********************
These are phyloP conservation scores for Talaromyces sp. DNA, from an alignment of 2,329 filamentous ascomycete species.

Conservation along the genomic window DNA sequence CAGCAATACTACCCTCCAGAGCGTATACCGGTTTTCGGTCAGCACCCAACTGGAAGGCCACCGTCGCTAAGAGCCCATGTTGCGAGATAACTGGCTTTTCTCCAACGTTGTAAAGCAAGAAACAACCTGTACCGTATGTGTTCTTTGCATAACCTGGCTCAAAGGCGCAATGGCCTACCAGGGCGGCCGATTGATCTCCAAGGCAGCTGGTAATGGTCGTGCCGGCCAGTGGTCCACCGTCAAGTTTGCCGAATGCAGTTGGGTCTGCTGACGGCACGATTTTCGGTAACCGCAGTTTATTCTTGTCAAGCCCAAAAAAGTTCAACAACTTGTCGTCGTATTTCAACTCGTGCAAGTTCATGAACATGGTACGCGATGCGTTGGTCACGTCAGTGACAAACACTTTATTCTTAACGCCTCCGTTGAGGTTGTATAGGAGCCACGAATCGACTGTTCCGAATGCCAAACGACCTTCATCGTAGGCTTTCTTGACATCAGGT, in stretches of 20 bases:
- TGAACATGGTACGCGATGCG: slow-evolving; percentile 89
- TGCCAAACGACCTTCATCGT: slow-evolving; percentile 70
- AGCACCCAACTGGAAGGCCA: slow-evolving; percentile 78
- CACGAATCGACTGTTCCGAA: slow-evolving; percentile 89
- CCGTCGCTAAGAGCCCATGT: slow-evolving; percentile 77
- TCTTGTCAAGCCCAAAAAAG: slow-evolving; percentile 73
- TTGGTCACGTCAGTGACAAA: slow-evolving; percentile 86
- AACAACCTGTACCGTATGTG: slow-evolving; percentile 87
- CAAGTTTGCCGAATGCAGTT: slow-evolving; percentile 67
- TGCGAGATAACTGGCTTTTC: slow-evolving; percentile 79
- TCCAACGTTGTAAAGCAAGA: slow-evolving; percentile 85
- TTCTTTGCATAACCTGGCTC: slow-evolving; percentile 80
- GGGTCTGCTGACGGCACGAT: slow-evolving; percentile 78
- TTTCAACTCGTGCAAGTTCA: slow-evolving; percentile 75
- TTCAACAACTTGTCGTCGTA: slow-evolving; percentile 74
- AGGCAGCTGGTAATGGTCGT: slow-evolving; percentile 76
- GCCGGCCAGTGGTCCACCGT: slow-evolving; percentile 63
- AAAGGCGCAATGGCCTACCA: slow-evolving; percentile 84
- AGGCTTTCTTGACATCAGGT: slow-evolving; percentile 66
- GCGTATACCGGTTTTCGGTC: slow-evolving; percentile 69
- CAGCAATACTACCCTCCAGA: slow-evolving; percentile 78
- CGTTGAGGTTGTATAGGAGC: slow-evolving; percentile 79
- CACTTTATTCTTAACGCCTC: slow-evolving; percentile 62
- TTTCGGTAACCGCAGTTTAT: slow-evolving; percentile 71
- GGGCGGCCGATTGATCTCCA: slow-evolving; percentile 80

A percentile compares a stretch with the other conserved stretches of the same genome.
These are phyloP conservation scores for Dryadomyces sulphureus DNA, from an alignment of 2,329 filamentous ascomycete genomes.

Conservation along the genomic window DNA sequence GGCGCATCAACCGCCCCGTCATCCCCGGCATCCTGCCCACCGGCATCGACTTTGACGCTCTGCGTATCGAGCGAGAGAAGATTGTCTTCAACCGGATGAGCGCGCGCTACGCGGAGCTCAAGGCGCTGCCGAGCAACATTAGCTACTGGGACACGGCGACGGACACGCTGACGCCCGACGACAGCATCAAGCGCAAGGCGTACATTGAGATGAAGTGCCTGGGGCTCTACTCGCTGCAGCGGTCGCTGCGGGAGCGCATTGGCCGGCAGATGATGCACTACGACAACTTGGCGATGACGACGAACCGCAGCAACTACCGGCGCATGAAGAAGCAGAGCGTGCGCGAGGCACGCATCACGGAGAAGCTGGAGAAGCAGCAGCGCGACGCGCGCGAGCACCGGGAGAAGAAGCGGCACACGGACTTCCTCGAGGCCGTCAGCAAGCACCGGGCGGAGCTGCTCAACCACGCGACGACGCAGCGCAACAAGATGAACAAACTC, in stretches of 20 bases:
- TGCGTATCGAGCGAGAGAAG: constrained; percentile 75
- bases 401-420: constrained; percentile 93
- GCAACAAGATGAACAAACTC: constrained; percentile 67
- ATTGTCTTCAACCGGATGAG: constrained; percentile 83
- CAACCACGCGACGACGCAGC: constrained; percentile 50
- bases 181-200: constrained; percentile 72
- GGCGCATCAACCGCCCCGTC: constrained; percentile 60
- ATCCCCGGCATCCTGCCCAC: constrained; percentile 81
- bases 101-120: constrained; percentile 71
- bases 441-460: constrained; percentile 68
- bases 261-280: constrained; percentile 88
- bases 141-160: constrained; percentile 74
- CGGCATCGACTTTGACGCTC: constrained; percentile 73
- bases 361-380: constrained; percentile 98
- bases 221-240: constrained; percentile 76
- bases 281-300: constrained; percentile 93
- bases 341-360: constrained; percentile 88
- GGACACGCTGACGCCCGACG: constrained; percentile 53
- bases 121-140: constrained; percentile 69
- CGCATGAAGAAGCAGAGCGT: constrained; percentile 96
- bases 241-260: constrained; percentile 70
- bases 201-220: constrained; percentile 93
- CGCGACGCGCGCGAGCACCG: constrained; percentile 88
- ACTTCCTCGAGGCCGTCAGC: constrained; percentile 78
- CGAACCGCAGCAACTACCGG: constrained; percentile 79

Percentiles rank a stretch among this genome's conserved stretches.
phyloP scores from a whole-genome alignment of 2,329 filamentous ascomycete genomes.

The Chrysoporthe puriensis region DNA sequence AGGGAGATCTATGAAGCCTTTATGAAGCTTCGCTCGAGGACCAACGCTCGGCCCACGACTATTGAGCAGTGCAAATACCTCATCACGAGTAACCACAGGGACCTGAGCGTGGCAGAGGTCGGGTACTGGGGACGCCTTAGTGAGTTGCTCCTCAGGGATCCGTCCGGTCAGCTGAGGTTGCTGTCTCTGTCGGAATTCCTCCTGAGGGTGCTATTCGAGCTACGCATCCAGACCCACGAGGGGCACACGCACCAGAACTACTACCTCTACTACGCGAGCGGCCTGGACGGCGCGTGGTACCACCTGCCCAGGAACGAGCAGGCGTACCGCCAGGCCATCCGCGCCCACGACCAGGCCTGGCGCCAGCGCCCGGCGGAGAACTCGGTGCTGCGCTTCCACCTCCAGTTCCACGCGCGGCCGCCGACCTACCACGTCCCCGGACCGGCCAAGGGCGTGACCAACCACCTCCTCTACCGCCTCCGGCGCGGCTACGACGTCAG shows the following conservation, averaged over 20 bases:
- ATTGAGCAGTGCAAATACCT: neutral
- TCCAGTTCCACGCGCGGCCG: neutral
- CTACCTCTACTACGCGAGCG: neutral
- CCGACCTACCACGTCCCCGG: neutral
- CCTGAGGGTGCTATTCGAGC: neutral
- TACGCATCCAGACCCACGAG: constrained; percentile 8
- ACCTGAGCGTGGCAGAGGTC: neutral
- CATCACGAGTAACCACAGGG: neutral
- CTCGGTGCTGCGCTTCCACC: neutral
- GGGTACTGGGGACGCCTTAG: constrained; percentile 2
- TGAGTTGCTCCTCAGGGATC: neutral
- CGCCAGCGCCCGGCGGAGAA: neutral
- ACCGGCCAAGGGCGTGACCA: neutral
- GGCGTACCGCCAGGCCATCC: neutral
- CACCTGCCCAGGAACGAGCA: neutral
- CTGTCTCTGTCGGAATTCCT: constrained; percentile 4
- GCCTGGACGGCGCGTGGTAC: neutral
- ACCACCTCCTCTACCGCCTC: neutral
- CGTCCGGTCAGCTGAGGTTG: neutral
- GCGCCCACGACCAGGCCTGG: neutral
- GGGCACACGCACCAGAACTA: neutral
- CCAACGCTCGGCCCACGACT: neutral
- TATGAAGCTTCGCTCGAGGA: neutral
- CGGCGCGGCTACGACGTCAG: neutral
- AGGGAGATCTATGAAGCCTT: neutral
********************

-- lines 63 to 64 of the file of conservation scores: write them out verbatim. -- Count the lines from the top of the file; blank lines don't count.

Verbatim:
- CCTGAGGGTGCTATTCGAGC: neutral
- TACGCATCCAGACCCACGAG: constrained; percentile 8